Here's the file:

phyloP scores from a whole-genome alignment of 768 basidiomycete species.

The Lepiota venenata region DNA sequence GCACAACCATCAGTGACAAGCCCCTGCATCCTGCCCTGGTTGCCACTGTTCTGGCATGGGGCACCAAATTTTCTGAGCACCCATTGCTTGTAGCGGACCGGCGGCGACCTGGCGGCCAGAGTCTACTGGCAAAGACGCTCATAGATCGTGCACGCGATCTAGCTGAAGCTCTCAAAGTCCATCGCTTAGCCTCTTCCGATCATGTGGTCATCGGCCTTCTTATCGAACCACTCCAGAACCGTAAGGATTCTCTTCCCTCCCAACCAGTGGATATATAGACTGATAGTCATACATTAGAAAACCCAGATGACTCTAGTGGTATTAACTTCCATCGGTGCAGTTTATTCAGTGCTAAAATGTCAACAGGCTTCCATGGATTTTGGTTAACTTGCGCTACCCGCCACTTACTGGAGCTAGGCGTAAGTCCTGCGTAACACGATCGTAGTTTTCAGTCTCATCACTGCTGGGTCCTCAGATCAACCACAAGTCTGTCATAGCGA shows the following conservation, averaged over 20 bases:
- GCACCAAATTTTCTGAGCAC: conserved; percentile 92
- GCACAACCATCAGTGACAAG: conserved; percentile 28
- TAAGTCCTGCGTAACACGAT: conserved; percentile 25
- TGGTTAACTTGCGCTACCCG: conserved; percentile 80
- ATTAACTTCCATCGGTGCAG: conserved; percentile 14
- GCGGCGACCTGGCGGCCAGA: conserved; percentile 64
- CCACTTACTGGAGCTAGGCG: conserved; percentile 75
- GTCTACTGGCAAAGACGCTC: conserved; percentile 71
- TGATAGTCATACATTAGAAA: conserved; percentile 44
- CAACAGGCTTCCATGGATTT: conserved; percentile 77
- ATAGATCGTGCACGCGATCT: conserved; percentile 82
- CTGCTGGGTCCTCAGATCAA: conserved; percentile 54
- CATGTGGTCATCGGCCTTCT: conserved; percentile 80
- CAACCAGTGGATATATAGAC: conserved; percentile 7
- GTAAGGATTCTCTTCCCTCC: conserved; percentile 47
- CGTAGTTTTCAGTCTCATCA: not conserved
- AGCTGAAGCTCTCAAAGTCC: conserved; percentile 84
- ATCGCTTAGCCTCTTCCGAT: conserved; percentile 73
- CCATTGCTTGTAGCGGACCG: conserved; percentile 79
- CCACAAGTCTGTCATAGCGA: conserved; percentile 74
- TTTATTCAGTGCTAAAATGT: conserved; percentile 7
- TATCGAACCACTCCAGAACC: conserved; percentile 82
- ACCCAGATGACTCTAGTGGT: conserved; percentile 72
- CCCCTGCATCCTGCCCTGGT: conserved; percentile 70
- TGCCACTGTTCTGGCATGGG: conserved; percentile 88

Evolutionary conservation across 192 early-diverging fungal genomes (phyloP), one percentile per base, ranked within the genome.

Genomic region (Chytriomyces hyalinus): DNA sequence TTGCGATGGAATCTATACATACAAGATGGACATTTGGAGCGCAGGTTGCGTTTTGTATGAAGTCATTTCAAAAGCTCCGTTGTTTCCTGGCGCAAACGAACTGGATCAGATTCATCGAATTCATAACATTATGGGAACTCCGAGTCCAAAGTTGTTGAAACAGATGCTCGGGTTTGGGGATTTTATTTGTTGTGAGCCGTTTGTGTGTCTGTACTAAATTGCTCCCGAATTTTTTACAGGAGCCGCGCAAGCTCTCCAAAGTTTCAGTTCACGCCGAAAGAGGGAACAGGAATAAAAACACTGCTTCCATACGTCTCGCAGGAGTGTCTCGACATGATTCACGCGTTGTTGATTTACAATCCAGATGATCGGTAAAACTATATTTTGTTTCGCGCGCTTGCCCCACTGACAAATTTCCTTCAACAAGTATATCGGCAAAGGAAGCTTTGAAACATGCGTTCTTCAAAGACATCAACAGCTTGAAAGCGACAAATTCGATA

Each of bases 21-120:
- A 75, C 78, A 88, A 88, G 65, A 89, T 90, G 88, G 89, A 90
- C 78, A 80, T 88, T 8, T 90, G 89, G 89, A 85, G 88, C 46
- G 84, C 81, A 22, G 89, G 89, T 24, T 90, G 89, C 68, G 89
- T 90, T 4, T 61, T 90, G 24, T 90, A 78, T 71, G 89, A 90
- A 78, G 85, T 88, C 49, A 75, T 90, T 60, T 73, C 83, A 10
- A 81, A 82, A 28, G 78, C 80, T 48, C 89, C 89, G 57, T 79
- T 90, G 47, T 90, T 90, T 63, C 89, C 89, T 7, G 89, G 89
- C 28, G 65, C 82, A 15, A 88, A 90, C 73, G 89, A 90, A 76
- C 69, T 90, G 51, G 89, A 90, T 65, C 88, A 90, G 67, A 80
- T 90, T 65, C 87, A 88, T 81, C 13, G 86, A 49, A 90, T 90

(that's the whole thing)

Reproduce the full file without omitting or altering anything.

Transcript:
phyloP scores from a whole-genome alignment of 768 basidiomycete species.

The Lepiota venenata region DNA sequence GCACAACCATCAGTGACAAGCCCCTGCATCCTGCCCTGGTTGCCACTGTTCTGGCATGGGGCACCAAATTTTCTGAGCACCCATTGCTTGTAGCGGACCGGCGGCGACCTGGCGGCCAGAGTCTACTGGCAAAGACGCTCATAGATCGTGCACGCGATCTAGCTGAAGCTCTCAAAGTCCATCGCTTAGCCTCTTCCGATCATGTGGTCATCGGCCTTCTTATCGAACCACTCCAGAACCGTAAGGATTCTCTTCCCTCCCAACCAGTGGATATATAGACTGATAGTCATACATTAGAAAACCCAGATGACTCTAGTGGTATTAACTTCCATCGGTGCAGTTTATTCAGTGCTAAAATGTCAACAGGCTTCCATGGATTTTGGTTAACTTGCGCTACCCGCCACTTACTGGAGCTAGGCGTAAGTCCTGCGTAACACGATCGTAGTTTTCAGTCTCATCACTGCTGGGTCCTCAGATCAACCACAAGTCTGTCATAGCGA shows the following conservation, averaged over 20 bases:
- GCACCAAATTTTCTGAGCAC: conserved; percentile 92
- GCACAACCATCAGTGACAAG: conserved; percentile 28
- TAAGTCCTGCGTAACACGAT: conserved; percentile 25
- TGGTTAACTTGCGCTACCCG: conserved; percentile 80
- ATTAACTTCCATCGGTGCAG: conserved; percentile 14
- GCGGCGACCTGGCGGCCAGA: conserved; percentile 64
- CCACTTACTGGAGCTAGGCG: conserved; percentile 75
- GTCTACTGGCAAAGACGCTC: conserved; percentile 71
- TGATAGTCATACATTAGAAA: conserved; percentile 44
- CAACAGGCTTCCATGGATTT: conserved; percentile 77
- ATAGATCGTGCACGCGATCT: conserved; percentile 82
- CTGCTGGGTCCTCAGATCAA: conserved; percentile 54
- CATGTGGTCATCGGCCTTCT: conserved; percentile 80
- CAACCAGTGGATATATAGAC: conserved; percentile 7
- GTAAGGATTCTCTTCCCTCC: conserved; percentile 47
- CGTAGTTTTCAGTCTCATCA: not conserved
- AGCTGAAGCTCTCAAAGTCC: conserved; percentile 84
- ATCGCTTAGCCTCTTCCGAT: conserved; percentile 73
- CCATTGCTTGTAGCGGACCG: conserved; percentile 79
- CCACAAGTCTGTCATAGCGA: conserved; percentile 74
- TTTATTCAGTGCTAAAATGT: conserved; percentile 7
- TATCGAACCACTCCAGAACC: conserved; percentile 82
- ACCCAGATGACTCTAGTGGT: conserved; percentile 72
- CCCCTGCATCCTGCCCTGGT: conserved; percentile 70
- TGCCACTGTTCTGGCATGGG: conserved; percentile 88

Evolutionary conservation across 192 early-diverging fungal genomes (phyloP), one percentile per base, ranked within the genome.

Genomic region (Chytriomyces hyalinus): DNA sequence TTGCGATGGAATCTATACATACAAGATGGACATTTGGAGCGCAGGTTGCGTTTTGTATGAAGTCATTTCAAAAGCTCCGTTGTTTCCTGGCGCAAACGAACTGGATCAGATTCATCGAATTCATAACATTATGGGAACTCCGAGTCCAAAGTTGTTGAAACAGATGCTCGGGTTTGGGGATTTTATTTGTTGTGAGCCGTTTGTGTGTCTGTACTAAATTGCTCCCGAATTTTTTACAGGAGCCGCGCAAGCTCTCCAAAGTTTCAGTTCACGCCGAAAGAGGGAACAGGAATAAAAACACTGCTTCCATACGTCTCGCAGGAGTGTCTCGACATGATTCACGCGTTGTTGATTTACAATCCAGATGATCGGTAAAACTATATTTTGTTTCGCGCGCTTGCCCCACTGACAAATTTCCTTCAACAAGTATATCGGCAAAGGAAGCTTTGAAACATGCGTTCTTCAAAGACATCAACAGCTTGAAAGCGACAAATTCGATA

Each of bases 21-120:
- A 75, C 78, A 88, A 88, G 65, A 89, T 90, G 88, G 89, A 90
- C 78, A 80, T 88, T 8, T 90, G 89, G 89, A 85, G 88, C 46
- G 84, C 81, A 22, G 89, G 89, T 24, T 90, G 89, C 68, G 89
- T 90, T 4, T 61, T 90, G 24, T 90, A 78, T 71, G 89, A 90
- A 78, G 85, T 88, C 49, A 75, T 90, T 60, T 73, C 83, A 10
- A 81, A 82, A 28, G 78, C 80, T 48, C 89, C 89, G 57, T 79
- T 90, G 47, T 90, T 90, T 63, C 89, C 89, T 7, G 89, G 89
- C 28, G 65, C 82, A 15, A 88, A 90, C 73, G 89, A 90, A 76
- C 69, T 90, G 51, G 89, A 90, T 65, C 88, A 90, G 67, A 80
- T 90, T 65, C 87, A 88, T 81, C 13, G 86, A 49, A 90, T 90